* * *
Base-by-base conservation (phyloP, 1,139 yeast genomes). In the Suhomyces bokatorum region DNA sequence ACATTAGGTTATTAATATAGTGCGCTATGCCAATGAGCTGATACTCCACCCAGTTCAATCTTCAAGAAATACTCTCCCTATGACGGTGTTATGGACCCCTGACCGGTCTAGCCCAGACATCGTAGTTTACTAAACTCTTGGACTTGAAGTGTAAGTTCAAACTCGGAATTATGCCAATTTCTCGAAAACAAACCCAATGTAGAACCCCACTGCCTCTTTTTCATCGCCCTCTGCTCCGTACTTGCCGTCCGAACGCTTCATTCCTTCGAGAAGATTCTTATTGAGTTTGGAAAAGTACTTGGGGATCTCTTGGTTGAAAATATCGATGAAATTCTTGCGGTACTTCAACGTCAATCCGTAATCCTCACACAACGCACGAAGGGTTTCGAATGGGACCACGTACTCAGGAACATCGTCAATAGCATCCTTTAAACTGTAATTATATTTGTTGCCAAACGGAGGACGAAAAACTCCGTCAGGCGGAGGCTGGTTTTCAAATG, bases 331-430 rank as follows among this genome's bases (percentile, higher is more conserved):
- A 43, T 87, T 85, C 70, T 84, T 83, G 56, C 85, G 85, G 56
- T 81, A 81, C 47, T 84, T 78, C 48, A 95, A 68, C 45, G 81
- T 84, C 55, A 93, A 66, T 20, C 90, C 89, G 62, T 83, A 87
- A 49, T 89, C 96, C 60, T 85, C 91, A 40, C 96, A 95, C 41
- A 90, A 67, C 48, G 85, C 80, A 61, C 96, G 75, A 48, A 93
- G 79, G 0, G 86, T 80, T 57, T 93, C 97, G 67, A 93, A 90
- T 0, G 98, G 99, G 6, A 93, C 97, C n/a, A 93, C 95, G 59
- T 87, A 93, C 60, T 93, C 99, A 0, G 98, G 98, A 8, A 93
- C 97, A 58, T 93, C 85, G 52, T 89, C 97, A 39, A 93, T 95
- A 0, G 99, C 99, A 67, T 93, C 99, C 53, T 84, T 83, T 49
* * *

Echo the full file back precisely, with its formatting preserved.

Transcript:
Base-by-base conservation (phyloP, 1,139 yeast genomes). In the Suhomyces bokatorum region DNA sequence ACATTAGGTTATTAATATAGTGCGCTATGCCAATGAGCTGATACTCCACCCAGTTCAATCTTCAAGAAATACTCTCCCTATGACGGTGTTATGGACCCCTGACCGGTCTAGCCCAGACATCGTAGTTTACTAAACTCTTGGACTTGAAGTGTAAGTTCAAACTCGGAATTATGCCAATTTCTCGAAAACAAACCCAATGTAGAACCCCACTGCCTCTTTTTCATCGCCCTCTGCTCCGTACTTGCCGTCCGAACGCTTCATTCCTTCGAGAAGATTCTTATTGAGTTTGGAAAAGTACTTGGGGATCTCTTGGTTGAAAATATCGATGAAATTCTTGCGGTACTTCAACGTCAATCCGTAATCCTCACACAACGCACGAAGGGTTTCGAATGGGACCACGTACTCAGGAACATCGTCAATAGCATCCTTTAAACTGTAATTATATTTGTTGCCAAACGGAGGACGAAAAACTCCGTCAGGCGGAGGCTGGTTTTCAAATG, bases 331-430 rank as follows among this genome's bases (percentile, higher is more conserved):
- A 43, T 87, T 85, C 70, T 84, T 83, G 56, C 85, G 85, G 56
- T 81, A 81, C 47, T 84, T 78, C 48, A 95, A 68, C 45, G 81
- T 84, C 55, A 93, A 66, T 20, C 90, C 89, G 62, T 83, A 87
- A 49, T 89, C 96, C 60, T 85, C 91, A 40, C 96, A 95, C 41
- A 90, A 67, C 48, G 85, C 80, A 61, C 96, G 75, A 48, A 93
- G 79, G 0, G 86, T 80, T 57, T 93, C 97, G 67, A 93, A 90
- T 0, G 98, G 99, G 6, A 93, C 97, C n/a, A 93, C 95, G 59
- T 87, A 93, C 60, T 93, C 99, A 0, G 98, G 98, A 8, A 93
- C 97, A 58, T 93, C 85, G 52, T 89, C 97, A 39, A 93, T 95
- A 0, G 99, C 99, A 67, T 93, C 99, C 53, T 84, T 83, T 49